Treatment of Psoriasis and Long-term Maintenance Using 308 nm Excimer Laser, Clobetasol Spray, and Calcitriol Ointment: A Case Series

August 2012 | Volume 11 | Issue 8 | Case Report | 994 | Copyright © 2012

Abstract

Psoriasis is a chronic inflammatory skin disease that is characterized by thickened red plaques covered with silvery scales. Excimer laser therapy is a cutting-edge advancement in UVB phototherapy. In contrast to traditional phototherapy, the 308 nm excimer laser only targets psoriasis plaques, while it spares uninvolved skin. It allows for treatment with a supra-erythmogenic dose of UVB irradiation. Targeted UVB therapy is a possible treatment especially for many who have failed topical treatments, systemic therapy, and traditional phototherapy. For safe and effective psoriasis treatment, a combination of therapies may be used, including a combination of laser treatment with topical medications. We present two cases demonstrating effective treatment with excimer laser in conjunction with clobetasol spray and calcitriol ointment for 12 weeks. Long-term near-clearance of psoriasis was sustained after 6 months and one-year follow up periods without further therapy.

J Drugs Dermatol. 2012;11(8):994-996.

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INTRODUCTION

Psoriasis is a chronic inflammatory and systemic skin disease that affects 2.6% of the U.S. population.1 The quality of life of patients with psoriasis can be seriously affected by physical symptoms including severe pruritus and pain and psychologically through social rejection and poor self image. Currently, there are a variety of therapies available, ranging from topical treatments to systemic therapy. Phototherapy, including psoralen ultraviolet A (PUVA) or ultraviolet B (UVB), is also an option for psoriasis.

Targeted UVB laser phototherapy is one of the most leading-edge advances in phototherapy. The xenon chloride laser produces a 308 nm monochromatic beam of light, which is efficacious for the treatment of psoriasis.2 In contrast to traditional phototherapy, UVB laser treats targeted areas allowing treatment of only psoriatic plaques while it spares uninvolved skin. Usually, psoriatic plaques can tolerate much more dosimetry than noninvolved skin. Therefore, a supra-erythmogenic dose (far above the minimal erythema dose [MED], often multiple of MED) can be delivered, resulting in rapid clearance.2 Side effects of laser phototherapy are typically mild and transient, limited to burning, blistering, and hyperpigmentation. We present two cases demonstrating near clearance of psoriasis with prolonged relative remission after 6 months and one year post-treatment with 308 nm excimer laser in conjunction with clobetasol (Clobex®) spray and calcitriol (Vectical®) ointment.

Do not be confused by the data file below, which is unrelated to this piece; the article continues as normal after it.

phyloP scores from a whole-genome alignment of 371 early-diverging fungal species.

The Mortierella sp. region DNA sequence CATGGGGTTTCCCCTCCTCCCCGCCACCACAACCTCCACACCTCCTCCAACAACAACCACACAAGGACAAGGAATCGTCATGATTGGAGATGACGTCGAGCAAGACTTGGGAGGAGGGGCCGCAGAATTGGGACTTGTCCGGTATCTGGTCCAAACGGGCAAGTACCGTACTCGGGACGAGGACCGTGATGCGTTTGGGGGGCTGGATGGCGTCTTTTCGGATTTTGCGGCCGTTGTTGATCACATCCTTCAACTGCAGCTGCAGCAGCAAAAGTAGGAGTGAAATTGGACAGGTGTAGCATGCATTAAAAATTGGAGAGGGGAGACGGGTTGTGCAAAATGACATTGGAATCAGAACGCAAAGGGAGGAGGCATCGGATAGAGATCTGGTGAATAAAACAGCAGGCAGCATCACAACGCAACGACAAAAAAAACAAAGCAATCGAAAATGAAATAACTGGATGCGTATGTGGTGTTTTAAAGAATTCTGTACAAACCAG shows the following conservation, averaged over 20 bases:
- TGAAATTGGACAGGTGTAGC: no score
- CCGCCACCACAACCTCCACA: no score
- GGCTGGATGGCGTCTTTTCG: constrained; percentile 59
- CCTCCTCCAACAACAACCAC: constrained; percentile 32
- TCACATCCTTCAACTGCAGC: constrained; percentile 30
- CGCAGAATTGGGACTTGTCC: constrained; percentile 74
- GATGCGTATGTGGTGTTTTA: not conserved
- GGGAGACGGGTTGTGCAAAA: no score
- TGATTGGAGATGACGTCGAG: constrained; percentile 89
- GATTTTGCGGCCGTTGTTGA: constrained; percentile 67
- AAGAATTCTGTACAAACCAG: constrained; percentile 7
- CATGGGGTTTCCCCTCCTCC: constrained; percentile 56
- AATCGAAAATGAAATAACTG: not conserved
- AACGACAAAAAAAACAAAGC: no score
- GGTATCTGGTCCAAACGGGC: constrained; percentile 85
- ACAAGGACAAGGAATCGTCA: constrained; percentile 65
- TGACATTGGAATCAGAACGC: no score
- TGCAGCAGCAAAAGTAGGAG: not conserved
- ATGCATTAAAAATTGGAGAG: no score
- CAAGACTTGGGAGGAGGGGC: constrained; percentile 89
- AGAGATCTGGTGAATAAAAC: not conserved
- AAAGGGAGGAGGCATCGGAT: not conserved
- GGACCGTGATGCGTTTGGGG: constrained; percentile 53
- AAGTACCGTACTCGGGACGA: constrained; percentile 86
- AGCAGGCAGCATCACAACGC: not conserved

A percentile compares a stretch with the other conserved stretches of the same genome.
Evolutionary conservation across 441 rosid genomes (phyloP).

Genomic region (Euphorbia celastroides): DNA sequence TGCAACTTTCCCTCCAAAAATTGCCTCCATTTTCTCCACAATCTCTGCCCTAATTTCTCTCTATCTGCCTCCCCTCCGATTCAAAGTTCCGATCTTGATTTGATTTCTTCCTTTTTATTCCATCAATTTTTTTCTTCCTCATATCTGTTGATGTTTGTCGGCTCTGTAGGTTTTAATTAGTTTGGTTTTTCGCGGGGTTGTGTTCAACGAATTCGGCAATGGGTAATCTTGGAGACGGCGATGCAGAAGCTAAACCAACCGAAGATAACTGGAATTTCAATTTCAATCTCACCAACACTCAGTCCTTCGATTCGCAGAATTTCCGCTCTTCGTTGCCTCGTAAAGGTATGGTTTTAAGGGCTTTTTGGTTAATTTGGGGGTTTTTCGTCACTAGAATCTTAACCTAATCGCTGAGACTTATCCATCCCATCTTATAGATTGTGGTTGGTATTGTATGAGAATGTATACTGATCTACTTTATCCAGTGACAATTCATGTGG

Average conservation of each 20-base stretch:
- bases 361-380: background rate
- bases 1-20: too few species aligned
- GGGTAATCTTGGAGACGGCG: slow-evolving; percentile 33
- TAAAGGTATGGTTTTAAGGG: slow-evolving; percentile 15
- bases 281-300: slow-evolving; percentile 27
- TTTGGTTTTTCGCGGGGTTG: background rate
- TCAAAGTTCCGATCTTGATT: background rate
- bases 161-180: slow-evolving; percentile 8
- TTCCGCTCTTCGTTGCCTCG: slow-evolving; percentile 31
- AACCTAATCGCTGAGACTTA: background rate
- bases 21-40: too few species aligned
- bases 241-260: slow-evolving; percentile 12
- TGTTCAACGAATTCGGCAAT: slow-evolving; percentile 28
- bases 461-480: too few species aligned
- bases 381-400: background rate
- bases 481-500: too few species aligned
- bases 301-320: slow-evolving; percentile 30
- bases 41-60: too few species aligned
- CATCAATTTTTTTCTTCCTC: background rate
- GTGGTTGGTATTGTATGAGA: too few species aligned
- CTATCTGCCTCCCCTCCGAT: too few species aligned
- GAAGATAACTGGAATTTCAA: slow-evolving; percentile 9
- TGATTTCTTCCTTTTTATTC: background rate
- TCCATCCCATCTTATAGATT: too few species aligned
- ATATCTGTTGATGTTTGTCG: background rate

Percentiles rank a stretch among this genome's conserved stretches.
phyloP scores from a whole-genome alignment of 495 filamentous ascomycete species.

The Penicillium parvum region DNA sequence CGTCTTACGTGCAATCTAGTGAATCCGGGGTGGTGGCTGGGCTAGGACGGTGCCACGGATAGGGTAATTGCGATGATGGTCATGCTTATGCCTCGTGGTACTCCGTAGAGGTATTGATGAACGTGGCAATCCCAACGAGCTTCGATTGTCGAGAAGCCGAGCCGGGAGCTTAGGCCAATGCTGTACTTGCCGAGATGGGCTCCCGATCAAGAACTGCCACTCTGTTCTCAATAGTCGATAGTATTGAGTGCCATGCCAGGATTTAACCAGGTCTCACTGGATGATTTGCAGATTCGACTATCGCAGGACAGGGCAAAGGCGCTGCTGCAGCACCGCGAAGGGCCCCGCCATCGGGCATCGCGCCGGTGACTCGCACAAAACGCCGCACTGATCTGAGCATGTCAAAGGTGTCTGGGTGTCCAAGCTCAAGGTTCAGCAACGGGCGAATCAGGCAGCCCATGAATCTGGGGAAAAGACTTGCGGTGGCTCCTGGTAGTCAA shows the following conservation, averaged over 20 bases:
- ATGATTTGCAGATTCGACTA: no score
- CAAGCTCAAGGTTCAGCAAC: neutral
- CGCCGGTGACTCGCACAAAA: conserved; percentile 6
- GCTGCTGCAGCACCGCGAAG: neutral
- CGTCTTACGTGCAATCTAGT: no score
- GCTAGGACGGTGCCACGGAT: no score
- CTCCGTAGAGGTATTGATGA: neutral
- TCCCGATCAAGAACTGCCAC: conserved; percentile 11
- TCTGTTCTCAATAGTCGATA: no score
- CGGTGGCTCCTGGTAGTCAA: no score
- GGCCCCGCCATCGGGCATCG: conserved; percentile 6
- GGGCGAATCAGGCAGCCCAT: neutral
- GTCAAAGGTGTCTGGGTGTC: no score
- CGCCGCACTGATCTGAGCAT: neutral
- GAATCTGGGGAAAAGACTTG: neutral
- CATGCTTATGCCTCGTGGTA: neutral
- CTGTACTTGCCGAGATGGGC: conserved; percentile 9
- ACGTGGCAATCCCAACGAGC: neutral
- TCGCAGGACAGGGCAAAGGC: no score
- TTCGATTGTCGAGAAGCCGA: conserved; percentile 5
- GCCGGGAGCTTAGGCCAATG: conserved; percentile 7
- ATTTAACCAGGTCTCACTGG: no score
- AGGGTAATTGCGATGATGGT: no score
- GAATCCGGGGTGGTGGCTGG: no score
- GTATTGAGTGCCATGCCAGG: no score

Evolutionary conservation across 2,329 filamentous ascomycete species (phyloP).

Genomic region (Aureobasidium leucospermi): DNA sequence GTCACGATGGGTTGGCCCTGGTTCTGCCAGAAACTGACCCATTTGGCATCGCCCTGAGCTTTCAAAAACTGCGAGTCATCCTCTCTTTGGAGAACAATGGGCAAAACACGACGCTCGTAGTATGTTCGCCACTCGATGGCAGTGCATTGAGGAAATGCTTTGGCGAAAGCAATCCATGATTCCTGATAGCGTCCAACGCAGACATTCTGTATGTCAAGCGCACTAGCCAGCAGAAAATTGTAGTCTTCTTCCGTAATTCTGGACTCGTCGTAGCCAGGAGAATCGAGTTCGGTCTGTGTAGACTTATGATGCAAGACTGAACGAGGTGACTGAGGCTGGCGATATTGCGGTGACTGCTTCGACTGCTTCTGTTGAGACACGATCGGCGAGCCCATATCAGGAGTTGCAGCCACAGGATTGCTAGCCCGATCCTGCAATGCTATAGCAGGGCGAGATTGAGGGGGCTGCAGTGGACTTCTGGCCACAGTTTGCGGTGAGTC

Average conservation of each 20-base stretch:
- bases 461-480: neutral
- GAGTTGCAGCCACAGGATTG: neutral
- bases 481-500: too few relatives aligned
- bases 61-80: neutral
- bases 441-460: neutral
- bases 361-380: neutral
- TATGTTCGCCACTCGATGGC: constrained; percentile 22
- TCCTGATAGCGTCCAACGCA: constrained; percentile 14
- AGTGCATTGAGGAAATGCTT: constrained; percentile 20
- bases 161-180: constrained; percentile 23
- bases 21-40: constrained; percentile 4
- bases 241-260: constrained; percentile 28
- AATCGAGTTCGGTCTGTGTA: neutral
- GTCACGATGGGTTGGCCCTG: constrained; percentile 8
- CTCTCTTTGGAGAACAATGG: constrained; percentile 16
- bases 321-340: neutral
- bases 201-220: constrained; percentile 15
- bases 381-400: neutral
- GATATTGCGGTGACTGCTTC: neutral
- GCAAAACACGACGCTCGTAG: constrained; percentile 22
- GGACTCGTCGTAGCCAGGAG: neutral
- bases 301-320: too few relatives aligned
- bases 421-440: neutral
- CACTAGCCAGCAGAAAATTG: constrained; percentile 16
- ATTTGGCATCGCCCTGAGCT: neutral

The XTRAC® Velocity excimer laser (Photomedex, Montgomeryville, PA), a xenon-chloride gas 308 nm laser, was used to treat moderate to severe plaque psoriasis in two patients. Initial dosing was determined based on the induration of the psoriasis plaques and Fitzpatrick skin type according to the XTRAC® Operations Manual.3 Subsequent dosing was based on the patient's tolerance of treatment and on clinical observation. Patients were treated with the laser twice weekly with a 24-hour intermission between treatments until they reached 75% reduction in Psoriasis Area and Severity Index score (PASI 75). In addition to twice weekly laser treatments, the patients were instructed to use a topical regimen as follows: (1) For weeks 1 through 4, apply clobetasol spray twice daily. (2) For weeks 5 through 8, apply calcitriol ointment twice daily. (3) For weeks 9 through 12, apply clobetasol spray and calcitriol ointment twice daily.

Case 1: DM


DM is a 35-year-old Caucasian male who presented with a 15-year history of generalized plaque psoriasis. He was treated in the past with intralesional steroids and various topical steroids without significant improvement. His only medication was triamcinolone acetonide cream applied twice daily to the plaques. On examination, there were thick, erythematous plaques of psoriasis with silvery scales covering his upper and lower bilateral extremities, buttocks, and abdomen (Figure 1).

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